wasthishelpful wasthishelpful - 2 months ago 16
C++ Question

SFINAE to determine if a type has a potentially overloaded method

I was looking for an SFINAE solution to check at compile time if a type has a method. My goal is to check if a type is a valid "duck type", but instead of a useless compile error, I want to use

static_assert
to provide an informative message.

I found [this question], which provides a fairly good answer to my problem, except it fails when the type provides overload to the method:

template<typename...> // parameter pack here
using void_t = void;

template<typename T, typename = void>
struct has_xxx : std::false_type {};

template<typename T>
struct has_xxx<T, void_t<decltype(&T::xxx)>> :
std::is_member_function_pointer<decltype(&T::xxx)>{};


This works fine with the following example, and differentiate method and member variable:

struct Foo { int xxx() {return 0;}; };
struct Foo2 {};
struct Foo3{ static double xxx;};
double Foo3::xxx = 42;

int main() {
static_assert(has_xxx<Foo>::value, "");
static_assert(!has_xxx<Foo2>::value, "");
static_assert(!has_xxx<Foo3>::value, "");
}


Original live demo

The code fails if there is an overload:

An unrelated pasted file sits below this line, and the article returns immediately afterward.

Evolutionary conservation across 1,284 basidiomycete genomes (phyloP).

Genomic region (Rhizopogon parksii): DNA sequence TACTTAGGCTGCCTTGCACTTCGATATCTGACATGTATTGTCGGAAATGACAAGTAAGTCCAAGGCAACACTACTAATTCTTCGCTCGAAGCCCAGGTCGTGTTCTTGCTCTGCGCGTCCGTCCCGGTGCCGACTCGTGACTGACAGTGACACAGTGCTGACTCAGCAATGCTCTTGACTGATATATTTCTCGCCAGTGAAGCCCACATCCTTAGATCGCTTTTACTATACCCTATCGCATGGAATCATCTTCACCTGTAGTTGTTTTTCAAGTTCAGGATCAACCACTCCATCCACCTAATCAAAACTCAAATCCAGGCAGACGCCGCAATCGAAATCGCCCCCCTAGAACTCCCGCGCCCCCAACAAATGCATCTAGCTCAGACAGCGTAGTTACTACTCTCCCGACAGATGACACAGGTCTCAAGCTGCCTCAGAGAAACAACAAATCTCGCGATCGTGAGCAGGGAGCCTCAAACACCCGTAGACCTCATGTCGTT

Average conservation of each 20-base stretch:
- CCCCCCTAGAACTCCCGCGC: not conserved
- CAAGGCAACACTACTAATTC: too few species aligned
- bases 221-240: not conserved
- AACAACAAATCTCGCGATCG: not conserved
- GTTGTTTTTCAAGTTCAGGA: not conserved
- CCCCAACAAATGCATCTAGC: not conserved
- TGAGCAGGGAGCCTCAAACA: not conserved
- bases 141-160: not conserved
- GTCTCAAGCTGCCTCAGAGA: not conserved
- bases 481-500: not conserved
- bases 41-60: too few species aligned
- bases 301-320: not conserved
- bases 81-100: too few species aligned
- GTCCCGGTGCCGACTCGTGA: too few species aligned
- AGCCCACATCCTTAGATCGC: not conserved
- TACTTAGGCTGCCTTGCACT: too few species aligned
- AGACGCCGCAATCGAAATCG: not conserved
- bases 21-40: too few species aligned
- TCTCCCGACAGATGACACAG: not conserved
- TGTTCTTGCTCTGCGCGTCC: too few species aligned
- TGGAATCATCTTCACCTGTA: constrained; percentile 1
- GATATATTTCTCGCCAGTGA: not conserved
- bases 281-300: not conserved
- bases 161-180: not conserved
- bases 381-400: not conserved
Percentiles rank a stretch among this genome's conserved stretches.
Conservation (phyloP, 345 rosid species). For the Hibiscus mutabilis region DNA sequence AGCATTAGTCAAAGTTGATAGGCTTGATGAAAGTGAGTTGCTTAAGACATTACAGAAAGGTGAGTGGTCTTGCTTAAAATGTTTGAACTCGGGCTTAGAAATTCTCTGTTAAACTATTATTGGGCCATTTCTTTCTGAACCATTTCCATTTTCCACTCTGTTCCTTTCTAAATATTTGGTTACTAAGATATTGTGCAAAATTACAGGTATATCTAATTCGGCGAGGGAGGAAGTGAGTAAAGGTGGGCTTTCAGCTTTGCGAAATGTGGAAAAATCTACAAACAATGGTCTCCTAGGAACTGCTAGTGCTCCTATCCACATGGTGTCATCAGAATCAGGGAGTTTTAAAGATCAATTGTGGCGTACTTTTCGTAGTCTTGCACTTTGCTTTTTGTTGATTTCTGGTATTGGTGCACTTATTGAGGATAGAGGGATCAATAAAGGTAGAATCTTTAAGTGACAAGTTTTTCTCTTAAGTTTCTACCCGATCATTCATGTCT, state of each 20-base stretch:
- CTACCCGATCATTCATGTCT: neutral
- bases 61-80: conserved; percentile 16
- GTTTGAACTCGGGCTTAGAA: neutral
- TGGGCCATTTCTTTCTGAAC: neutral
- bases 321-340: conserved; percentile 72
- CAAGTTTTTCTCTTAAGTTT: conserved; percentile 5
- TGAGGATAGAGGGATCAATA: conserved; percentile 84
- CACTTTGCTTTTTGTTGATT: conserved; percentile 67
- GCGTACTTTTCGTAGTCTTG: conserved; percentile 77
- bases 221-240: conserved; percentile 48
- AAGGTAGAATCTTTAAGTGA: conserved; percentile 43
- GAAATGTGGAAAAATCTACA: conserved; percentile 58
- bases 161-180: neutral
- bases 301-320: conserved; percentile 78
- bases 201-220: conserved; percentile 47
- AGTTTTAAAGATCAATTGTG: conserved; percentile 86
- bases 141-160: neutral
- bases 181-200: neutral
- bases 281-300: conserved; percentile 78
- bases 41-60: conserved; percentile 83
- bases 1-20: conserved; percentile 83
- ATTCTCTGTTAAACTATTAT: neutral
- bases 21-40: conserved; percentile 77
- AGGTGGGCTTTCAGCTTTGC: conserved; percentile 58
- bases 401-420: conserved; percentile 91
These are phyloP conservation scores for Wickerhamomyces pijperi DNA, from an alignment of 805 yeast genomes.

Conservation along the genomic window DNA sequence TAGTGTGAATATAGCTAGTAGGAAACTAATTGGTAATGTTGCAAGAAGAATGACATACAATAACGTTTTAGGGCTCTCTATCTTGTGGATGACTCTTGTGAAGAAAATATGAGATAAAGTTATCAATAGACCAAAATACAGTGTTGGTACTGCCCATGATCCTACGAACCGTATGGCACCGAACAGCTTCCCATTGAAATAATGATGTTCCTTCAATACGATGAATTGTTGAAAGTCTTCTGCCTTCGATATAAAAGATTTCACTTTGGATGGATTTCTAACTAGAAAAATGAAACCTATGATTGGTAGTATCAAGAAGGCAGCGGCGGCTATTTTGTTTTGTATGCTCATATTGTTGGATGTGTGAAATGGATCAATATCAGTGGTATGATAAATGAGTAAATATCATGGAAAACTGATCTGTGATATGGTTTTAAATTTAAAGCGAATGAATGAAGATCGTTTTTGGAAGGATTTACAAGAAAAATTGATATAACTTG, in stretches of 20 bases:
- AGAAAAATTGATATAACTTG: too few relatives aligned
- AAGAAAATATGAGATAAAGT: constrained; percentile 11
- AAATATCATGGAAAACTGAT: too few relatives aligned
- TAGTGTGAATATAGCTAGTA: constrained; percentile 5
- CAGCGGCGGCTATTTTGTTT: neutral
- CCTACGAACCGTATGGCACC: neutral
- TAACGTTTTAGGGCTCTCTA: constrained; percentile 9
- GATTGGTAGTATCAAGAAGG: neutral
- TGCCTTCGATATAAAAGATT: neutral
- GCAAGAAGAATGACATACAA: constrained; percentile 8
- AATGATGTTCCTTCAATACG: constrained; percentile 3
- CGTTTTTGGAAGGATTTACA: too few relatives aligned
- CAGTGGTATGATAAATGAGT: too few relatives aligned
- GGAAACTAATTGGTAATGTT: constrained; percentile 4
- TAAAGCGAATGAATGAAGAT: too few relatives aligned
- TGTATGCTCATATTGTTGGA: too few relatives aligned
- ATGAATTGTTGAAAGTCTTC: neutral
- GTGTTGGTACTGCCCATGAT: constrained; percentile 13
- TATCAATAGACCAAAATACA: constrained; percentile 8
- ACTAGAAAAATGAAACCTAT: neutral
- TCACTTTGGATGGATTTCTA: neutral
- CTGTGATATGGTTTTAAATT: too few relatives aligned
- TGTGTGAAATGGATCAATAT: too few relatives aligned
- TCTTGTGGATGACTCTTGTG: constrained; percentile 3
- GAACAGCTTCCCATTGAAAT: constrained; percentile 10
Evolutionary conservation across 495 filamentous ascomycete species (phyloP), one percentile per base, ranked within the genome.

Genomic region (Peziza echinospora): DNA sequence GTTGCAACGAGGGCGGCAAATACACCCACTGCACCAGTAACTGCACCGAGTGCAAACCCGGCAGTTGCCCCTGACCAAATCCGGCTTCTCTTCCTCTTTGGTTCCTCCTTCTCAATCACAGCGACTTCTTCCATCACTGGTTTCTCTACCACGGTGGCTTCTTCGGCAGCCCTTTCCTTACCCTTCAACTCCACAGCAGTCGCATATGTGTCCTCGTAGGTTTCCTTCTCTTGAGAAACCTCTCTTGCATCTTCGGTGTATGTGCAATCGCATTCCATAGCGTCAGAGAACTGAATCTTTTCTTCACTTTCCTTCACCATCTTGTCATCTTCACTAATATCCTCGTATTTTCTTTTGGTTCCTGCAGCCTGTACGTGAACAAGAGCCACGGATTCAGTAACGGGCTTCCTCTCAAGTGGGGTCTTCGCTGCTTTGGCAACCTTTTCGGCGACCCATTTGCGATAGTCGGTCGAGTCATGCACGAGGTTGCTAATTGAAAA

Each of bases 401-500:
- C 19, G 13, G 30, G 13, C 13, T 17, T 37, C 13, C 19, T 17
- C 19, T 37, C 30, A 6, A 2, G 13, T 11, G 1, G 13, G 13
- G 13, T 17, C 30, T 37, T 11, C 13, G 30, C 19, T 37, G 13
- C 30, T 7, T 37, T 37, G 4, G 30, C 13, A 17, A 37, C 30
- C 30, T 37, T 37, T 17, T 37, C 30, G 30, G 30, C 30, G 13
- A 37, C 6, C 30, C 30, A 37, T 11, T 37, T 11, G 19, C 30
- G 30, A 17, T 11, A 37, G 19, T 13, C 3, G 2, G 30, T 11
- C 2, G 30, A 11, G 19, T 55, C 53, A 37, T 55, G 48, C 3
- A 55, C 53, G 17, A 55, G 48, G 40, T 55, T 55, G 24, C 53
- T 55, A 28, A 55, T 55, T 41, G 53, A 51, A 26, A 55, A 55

struct Foo { int xxx() {return 0;} void xxx(int){} };

int main() {
static_assert(has_xxx<Foo>::value, "");
}


Failing live demo with overloaded method

How can this code be improved to handle overloading?

Answer

A proper duck type check is "can your xxx be invoked with a specific signature, and its return value used in a certain context". Having an overloaded xxx is not useful, because it matters how it is used.

We start with can_apply

namespace details {
  template<template<class...>class Z, class, class...>
  struct can_apply:std::false_type{};
  template<template<class...>class Z, class...Ts>
  struct can_apply<Z, std::void_t<Z<Ts...>>, Ts...>:
    std::true_type{};
}

template<template<class...>class Z, class...Ts>
using can_apply=details::can_apply<Z, void, Ts...>;

which tells you if given arguments can be legally passed to some template.

We then express the duck type we want:

template<class T>
using xxx_result = decltype( std::declval<T>().xxx() );

template<class T>
using can_xxx = can_apply< xxx_result, T >;

and can_xxx<T> is truthy or falsy depending on if we can do a t.xxx() or not.

If we want a type restriction, we just:

template<class T, class R>
using xxx_result_as_R = decltype( R(std::declval<T>().xxx()) );
template<class T, class R>
using can_xxx_as_R = can_apply< xxx_result_as_R, T, R >;

so if you want xxx to return something int-able, we get:

template<class T>
using valid_xxx = can_xxx_as_R<T, int>;
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